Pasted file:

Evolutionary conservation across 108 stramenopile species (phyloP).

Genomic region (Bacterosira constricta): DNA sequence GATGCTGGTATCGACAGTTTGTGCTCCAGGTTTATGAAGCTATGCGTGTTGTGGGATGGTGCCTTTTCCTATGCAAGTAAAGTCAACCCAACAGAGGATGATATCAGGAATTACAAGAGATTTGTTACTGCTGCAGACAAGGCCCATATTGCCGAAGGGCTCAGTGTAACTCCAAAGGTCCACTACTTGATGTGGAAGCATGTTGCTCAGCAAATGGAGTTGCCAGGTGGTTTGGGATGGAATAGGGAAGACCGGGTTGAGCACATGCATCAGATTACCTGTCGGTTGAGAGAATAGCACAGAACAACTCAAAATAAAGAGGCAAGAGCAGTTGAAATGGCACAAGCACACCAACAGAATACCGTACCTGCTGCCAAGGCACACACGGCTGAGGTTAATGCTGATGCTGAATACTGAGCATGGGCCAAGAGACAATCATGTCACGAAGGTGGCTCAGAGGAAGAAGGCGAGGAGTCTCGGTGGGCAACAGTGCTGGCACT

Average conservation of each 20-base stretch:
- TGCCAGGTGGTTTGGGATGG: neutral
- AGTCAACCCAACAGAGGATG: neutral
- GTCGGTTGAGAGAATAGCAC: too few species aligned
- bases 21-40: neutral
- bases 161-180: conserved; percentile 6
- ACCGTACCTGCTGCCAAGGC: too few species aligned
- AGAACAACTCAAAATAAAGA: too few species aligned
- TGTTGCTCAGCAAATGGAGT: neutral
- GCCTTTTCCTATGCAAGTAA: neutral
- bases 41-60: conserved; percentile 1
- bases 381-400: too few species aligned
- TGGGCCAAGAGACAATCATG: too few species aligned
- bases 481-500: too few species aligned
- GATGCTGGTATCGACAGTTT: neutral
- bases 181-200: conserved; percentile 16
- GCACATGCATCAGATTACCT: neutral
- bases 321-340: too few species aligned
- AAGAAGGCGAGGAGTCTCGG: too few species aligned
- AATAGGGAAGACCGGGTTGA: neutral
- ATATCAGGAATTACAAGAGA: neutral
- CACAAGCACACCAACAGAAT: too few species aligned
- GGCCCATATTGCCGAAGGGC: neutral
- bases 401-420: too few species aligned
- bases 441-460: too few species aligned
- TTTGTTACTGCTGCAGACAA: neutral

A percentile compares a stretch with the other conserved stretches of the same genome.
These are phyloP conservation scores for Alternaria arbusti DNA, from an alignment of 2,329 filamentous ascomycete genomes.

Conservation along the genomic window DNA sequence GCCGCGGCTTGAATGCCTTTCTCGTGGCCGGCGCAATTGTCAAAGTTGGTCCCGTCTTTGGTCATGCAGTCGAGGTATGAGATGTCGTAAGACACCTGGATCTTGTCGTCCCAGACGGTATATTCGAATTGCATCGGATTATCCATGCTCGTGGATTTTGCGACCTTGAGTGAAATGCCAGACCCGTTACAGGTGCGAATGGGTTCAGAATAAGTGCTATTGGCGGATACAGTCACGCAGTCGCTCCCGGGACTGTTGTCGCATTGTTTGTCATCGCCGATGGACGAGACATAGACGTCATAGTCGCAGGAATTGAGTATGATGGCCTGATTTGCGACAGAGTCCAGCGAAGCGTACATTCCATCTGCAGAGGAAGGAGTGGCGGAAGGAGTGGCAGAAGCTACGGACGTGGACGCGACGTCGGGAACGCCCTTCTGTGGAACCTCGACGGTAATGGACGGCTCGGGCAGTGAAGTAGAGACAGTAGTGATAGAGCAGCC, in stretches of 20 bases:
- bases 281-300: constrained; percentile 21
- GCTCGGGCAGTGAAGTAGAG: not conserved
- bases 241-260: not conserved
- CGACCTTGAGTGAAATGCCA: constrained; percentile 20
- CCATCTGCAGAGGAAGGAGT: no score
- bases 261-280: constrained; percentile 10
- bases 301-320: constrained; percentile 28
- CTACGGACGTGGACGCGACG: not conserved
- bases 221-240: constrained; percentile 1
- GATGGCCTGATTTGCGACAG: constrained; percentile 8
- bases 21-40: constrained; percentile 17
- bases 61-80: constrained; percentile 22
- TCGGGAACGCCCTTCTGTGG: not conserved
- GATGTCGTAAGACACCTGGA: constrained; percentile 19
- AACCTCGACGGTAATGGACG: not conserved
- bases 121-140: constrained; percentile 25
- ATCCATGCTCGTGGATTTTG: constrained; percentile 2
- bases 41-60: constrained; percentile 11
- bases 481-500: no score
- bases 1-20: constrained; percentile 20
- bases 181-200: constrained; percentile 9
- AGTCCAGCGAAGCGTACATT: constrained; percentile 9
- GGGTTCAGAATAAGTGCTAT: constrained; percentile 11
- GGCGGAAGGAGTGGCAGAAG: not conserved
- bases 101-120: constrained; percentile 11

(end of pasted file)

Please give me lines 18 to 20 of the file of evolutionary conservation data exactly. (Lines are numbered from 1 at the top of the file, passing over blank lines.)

- bases 181-200: conserved; percentile 16
- GCACATGCATCAGATTACCT: neutral
- bases 321-340: too few species aligned